Luís M. A. Bettencourt
Classes at UChicago (2022-23)
This course is a grand tour of theory, general phenomena, emerging data, methods and policy applications that define a growing scientific, integrated understanding of cities and urbanization. Its objective is to provide students with an interdisciplinary knowledge base of urban phenomena and the capacity to conceive more systemic solutions to urban, local and global challenges.
The course follows the book "Introduction to Urban Science" (MIT Press, 2021). Roughly, every chapter of the book will be covered by 2 lectures. Themes include: worldwide urbanization and the challenge of sustainability, classical models from geography, economics and sociology, cities as complex networks and what they predict, variation and statistics of urban quantities, measuring and understanding diversity and productivity, neighborhoods and human development, cities in history and the origins of settlements, the structure and dynamics of systems of cities big and small (such as the US), the origins of (economic) growth and change, the emergence of institutions and their functional roles in connected, interdependent societies.
The main point of the course is for students to better grasp how these themes are interconnected and form a predictable, dynamical complex system that requires systemic interdisciplinary scientific approaches and solutions. We finish with an outlook of challenges ahead, including social justice, climate change, poverty and growth, and the role of cities in addressing them.
This course provides a graduate level introduction to concepts and research themes addressing our challenges of sustainable development across scales – with emphasis on cities but also nations and globally - and to pathways to solutions.
The course starts with a brief, empirically-based description of our present four interconnected crises of development – climate, biodiversity, equity and prosperity – and with a brief history of the fundamental concepts of sustainability, from early international reports in the 1980s to today’s Sustainable Development Goals and City-level comprehensive plans.
We will develop a fundamental understanding of sustainable development through the lens of the science of dynamical, coupled complex systems – physical, biological and social. This frame of reference will allow us to identify the roles of energy and information dynamics in defining sustainability across scales, in creating growth in both social and biological systems, and in elucidating present challenges and possible solutions.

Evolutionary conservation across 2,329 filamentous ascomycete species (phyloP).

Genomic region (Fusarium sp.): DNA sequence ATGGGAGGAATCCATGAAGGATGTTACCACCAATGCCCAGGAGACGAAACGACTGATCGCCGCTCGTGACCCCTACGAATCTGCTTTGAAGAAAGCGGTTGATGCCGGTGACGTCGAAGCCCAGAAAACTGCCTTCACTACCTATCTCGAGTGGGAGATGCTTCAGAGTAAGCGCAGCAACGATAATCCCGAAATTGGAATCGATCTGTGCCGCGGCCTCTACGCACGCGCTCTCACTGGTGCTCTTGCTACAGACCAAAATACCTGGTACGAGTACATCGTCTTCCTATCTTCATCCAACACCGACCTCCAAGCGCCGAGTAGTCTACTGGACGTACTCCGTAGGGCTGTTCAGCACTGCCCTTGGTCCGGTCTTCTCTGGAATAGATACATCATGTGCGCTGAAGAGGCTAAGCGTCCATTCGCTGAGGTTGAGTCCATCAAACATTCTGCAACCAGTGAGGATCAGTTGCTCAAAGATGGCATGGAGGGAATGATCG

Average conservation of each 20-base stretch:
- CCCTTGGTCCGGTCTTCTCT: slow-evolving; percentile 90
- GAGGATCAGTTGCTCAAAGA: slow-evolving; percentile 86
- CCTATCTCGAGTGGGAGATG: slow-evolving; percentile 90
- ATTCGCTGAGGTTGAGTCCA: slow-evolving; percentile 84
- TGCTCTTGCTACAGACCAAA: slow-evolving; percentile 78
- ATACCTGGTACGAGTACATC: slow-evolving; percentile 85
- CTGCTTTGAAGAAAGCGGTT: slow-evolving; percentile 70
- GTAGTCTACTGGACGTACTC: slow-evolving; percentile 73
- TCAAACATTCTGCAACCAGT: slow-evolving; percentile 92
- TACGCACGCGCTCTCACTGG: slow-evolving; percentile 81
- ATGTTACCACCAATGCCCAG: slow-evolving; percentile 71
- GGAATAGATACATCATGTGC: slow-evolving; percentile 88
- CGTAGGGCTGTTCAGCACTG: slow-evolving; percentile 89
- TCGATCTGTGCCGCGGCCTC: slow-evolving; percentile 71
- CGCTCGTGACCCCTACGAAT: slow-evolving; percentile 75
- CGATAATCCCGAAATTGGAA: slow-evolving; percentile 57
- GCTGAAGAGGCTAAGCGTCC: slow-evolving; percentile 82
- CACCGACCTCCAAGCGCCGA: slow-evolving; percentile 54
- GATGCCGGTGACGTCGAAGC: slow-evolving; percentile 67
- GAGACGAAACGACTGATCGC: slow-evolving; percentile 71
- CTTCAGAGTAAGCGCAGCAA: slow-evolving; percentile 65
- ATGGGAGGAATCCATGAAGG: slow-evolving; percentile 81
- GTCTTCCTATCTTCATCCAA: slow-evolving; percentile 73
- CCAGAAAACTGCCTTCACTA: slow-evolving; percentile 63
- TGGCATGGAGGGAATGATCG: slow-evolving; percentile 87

Students will gain a working empirical understanding of urban science, energy systems, ecological systems, evolutionary dynamics and biodiversity, and the roots and consequences of inequality and economic growth in human societies.
The course is structured in 10 parts, each comprising of typically 2 lectures, including discussions. Students will be expected to gain a demonstrable understanding of fundamental concepts, exercise a systems-level scientific perspective across scales towards conceptualizing problems and solutions, and become proficient with mathematical models and data. The course will provide points of departure for student projects towards the Graduate Certificate on Urban Science and Sustainable Development at the University of Chicago.
co-taught with Matthias Steinrücken
In this course, students will learn fundamental concepts and models of population dynamics, selection and evolution. The course will emphasize the importance of population thinking, information, chance, competition and selection in finite populations in determining dynamical outcomes. We will show how genetic information can be modeled and transmitted under variation and selection across generations, providing a modern framework to understand mathematical theories of evolution by natural selection. This then leads to the central theme of the course, creating a general view of evolution as learning in populations, which establishes connections between ecology and evolution and computer science, economics and complex systems.